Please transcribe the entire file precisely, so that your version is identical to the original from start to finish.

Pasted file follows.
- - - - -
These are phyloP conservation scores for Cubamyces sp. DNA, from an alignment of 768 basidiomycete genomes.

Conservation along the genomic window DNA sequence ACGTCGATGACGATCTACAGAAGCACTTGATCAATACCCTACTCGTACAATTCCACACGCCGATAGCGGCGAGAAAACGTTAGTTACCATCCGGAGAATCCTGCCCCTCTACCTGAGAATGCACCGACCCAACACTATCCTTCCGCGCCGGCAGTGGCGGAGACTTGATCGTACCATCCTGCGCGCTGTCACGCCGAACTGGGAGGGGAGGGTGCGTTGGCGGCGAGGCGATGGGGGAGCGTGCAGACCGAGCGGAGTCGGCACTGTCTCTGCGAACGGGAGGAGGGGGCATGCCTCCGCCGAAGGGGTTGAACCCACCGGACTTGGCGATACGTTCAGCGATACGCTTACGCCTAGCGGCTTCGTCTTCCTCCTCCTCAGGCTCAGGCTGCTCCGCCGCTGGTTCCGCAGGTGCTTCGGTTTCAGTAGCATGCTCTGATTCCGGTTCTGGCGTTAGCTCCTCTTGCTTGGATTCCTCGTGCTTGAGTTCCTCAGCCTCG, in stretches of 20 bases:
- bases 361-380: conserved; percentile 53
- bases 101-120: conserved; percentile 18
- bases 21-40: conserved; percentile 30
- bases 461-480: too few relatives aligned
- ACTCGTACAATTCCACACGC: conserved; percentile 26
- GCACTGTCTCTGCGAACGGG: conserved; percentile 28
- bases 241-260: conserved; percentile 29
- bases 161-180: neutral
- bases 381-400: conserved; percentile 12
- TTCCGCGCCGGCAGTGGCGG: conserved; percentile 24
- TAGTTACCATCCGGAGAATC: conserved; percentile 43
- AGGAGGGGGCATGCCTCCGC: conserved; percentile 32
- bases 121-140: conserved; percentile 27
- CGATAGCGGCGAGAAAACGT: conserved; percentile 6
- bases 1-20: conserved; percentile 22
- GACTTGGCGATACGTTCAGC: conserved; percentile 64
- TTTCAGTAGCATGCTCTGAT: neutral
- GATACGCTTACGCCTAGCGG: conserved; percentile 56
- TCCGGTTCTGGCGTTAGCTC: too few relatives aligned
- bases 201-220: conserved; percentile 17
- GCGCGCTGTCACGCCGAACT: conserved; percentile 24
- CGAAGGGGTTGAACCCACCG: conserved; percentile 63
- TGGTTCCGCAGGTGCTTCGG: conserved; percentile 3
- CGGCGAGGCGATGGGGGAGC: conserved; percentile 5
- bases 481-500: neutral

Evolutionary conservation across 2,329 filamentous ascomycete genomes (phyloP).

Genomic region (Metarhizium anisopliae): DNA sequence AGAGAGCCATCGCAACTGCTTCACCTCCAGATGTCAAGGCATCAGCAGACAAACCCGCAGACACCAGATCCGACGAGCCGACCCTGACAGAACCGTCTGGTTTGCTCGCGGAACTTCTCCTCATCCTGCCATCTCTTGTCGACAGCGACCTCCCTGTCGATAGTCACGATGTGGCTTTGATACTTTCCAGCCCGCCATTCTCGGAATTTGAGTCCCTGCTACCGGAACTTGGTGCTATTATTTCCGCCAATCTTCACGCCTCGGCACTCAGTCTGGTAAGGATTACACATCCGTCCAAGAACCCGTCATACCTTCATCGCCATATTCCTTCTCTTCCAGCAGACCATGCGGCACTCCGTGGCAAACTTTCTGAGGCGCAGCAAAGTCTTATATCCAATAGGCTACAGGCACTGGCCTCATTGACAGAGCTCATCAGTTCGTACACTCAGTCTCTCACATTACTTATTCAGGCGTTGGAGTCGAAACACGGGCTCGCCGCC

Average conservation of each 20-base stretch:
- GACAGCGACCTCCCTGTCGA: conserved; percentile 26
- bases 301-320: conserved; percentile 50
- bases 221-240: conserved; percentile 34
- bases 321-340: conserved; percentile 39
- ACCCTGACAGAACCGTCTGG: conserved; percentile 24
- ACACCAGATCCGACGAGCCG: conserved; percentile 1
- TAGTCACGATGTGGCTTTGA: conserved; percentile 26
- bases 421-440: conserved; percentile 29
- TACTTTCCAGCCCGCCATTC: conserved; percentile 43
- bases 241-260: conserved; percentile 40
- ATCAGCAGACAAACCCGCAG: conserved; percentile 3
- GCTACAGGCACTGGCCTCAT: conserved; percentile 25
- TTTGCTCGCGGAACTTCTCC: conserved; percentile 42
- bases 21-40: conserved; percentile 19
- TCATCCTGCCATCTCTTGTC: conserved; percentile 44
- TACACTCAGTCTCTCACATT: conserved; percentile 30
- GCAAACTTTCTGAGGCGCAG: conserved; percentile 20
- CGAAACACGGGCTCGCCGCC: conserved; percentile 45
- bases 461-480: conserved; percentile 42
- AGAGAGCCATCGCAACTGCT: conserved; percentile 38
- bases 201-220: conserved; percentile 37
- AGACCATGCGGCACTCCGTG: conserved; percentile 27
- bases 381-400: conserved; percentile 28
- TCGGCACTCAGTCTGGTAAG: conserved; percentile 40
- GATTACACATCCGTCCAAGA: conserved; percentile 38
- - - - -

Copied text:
These are phyloP conservation scores for Cubamyces sp. DNA, from an alignment of 768 basidiomycete genomes.

Conservation along the genomic window DNA sequence ACGTCGATGACGATCTACAGAAGCACTTGATCAATACCCTACTCGTACAATTCCACACGCCGATAGCGGCGAGAAAACGTTAGTTACCATCCGGAGAATCCTGCCCCTCTACCTGAGAATGCACCGACCCAACACTATCCTTCCGCGCCGGCAGTGGCGGAGACTTGATCGTACCATCCTGCGCGCTGTCACGCCGAACTGGGAGGGGAGGGTGCGTTGGCGGCGAGGCGATGGGGGAGCGTGCAGACCGAGCGGAGTCGGCACTGTCTCTGCGAACGGGAGGAGGGGGCATGCCTCCGCCGAAGGGGTTGAACCCACCGGACTTGGCGATACGTTCAGCGATACGCTTACGCCTAGCGGCTTCGTCTTCCTCCTCCTCAGGCTCAGGCTGCTCCGCCGCTGGTTCCGCAGGTGCTTCGGTTTCAGTAGCATGCTCTGATTCCGGTTCTGGCGTTAGCTCCTCTTGCTTGGATTCCTCGTGCTTGAGTTCCTCAGCCTCG, in stretches of 20 bases:
- bases 361-380: conserved; percentile 53
- bases 101-120: conserved; percentile 18
- bases 21-40: conserved; percentile 30
- bases 461-480: too few relatives aligned
- ACTCGTACAATTCCACACGC: conserved; percentile 26
- GCACTGTCTCTGCGAACGGG: conserved; percentile 28
- bases 241-260: conserved; percentile 29
- bases 161-180: neutral
- bases 381-400: conserved; percentile 12
- TTCCGCGCCGGCAGTGGCGG: conserved; percentile 24
- TAGTTACCATCCGGAGAATC: conserved; percentile 43
- AGGAGGGGGCATGCCTCCGC: conserved; percentile 32
- bases 121-140: conserved; percentile 27
- CGATAGCGGCGAGAAAACGT: conserved; percentile 6
- bases 1-20: conserved; percentile 22
- GACTTGGCGATACGTTCAGC: conserved; percentile 64
- TTTCAGTAGCATGCTCTGAT: neutral
- GATACGCTTACGCCTAGCGG: conserved; percentile 56
- TCCGGTTCTGGCGTTAGCTC: too few relatives aligned
- bases 201-220: conserved; percentile 17
- GCGCGCTGTCACGCCGAACT: conserved; percentile 24
- CGAAGGGGTTGAACCCACCG: conserved; percentile 63
- TGGTTCCGCAGGTGCTTCGG: conserved; percentile 3
- CGGCGAGGCGATGGGGGAGC: conserved; percentile 5
- bases 481-500: neutral

Evolutionary conservation across 2,329 filamentous ascomycete genomes (phyloP).

Genomic region (Metarhizium anisopliae): DNA sequence AGAGAGCCATCGCAACTGCTTCACCTCCAGATGTCAAGGCATCAGCAGACAAACCCGCAGACACCAGATCCGACGAGCCGACCCTGACAGAACCGTCTGGTTTGCTCGCGGAACTTCTCCTCATCCTGCCATCTCTTGTCGACAGCGACCTCCCTGTCGATAGTCACGATGTGGCTTTGATACTTTCCAGCCCGCCATTCTCGGAATTTGAGTCCCTGCTACCGGAACTTGGTGCTATTATTTCCGCCAATCTTCACGCCTCGGCACTCAGTCTGGTAAGGATTACACATCCGTCCAAGAACCCGTCATACCTTCATCGCCATATTCCTTCTCTTCCAGCAGACCATGCGGCACTCCGTGGCAAACTTTCTGAGGCGCAGCAAAGTCTTATATCCAATAGGCTACAGGCACTGGCCTCATTGACAGAGCTCATCAGTTCGTACACTCAGTCTCTCACATTACTTATTCAGGCGTTGGAGTCGAAACACGGGCTCGCCGCC

Average conservation of each 20-base stretch:
- GACAGCGACCTCCCTGTCGA: conserved; percentile 26
- bases 301-320: conserved; percentile 50
- bases 221-240: conserved; percentile 34
- bases 321-340: conserved; percentile 39
- ACCCTGACAGAACCGTCTGG: conserved; percentile 24
- ACACCAGATCCGACGAGCCG: conserved; percentile 1
- TAGTCACGATGTGGCTTTGA: conserved; percentile 26
- bases 421-440: conserved; percentile 29
- TACTTTCCAGCCCGCCATTC: conserved; percentile 43
- bases 241-260: conserved; percentile 40
- ATCAGCAGACAAACCCGCAG: conserved; percentile 3
- GCTACAGGCACTGGCCTCAT: conserved; percentile 25
- TTTGCTCGCGGAACTTCTCC: conserved; percentile 42
- bases 21-40: conserved; percentile 19
- TCATCCTGCCATCTCTTGTC: conserved; percentile 44
- TACACTCAGTCTCTCACATT: conserved; percentile 30
- GCAAACTTTCTGAGGCGCAG: conserved; percentile 20
- CGAAACACGGGCTCGCCGCC: conserved; percentile 45
- bases 461-480: conserved; percentile 42
- AGAGAGCCATCGCAACTGCT: conserved; percentile 38
- bases 201-220: conserved; percentile 37
- AGACCATGCGGCACTCCGTG: conserved; percentile 27
- bases 381-400: conserved; percentile 28
- TCGGCACTCAGTCTGGTAAG: conserved; percentile 40
- GATTACACATCCGTCCAAGA: conserved; percentile 38